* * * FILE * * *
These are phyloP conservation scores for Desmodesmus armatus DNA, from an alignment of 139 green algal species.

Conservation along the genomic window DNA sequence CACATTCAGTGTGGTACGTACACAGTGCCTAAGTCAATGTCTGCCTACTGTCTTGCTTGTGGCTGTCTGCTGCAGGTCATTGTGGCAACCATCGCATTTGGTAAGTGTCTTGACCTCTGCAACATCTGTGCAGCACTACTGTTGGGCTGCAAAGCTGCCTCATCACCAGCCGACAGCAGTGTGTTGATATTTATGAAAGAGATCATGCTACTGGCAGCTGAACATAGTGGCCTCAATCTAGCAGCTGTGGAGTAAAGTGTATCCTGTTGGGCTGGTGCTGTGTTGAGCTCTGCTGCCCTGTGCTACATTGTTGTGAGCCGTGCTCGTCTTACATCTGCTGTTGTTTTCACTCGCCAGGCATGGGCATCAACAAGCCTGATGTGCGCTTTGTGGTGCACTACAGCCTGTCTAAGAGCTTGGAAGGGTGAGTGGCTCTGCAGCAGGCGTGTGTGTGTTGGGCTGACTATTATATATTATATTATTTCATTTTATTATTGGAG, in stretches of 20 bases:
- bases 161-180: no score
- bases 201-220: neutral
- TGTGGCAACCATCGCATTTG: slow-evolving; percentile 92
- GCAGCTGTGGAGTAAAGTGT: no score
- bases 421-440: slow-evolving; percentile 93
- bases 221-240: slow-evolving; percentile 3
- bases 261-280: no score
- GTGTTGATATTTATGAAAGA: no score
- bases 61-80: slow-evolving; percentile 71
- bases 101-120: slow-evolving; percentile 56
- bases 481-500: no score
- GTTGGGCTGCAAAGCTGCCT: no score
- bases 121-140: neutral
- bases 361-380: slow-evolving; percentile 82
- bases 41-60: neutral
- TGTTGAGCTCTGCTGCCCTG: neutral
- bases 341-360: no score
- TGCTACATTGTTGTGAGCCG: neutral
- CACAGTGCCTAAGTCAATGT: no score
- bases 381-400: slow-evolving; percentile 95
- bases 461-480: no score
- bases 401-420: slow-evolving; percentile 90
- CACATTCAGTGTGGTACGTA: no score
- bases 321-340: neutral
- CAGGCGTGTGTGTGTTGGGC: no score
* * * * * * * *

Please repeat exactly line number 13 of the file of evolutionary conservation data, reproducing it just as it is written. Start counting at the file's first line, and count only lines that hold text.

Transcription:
- bases 481-500: no score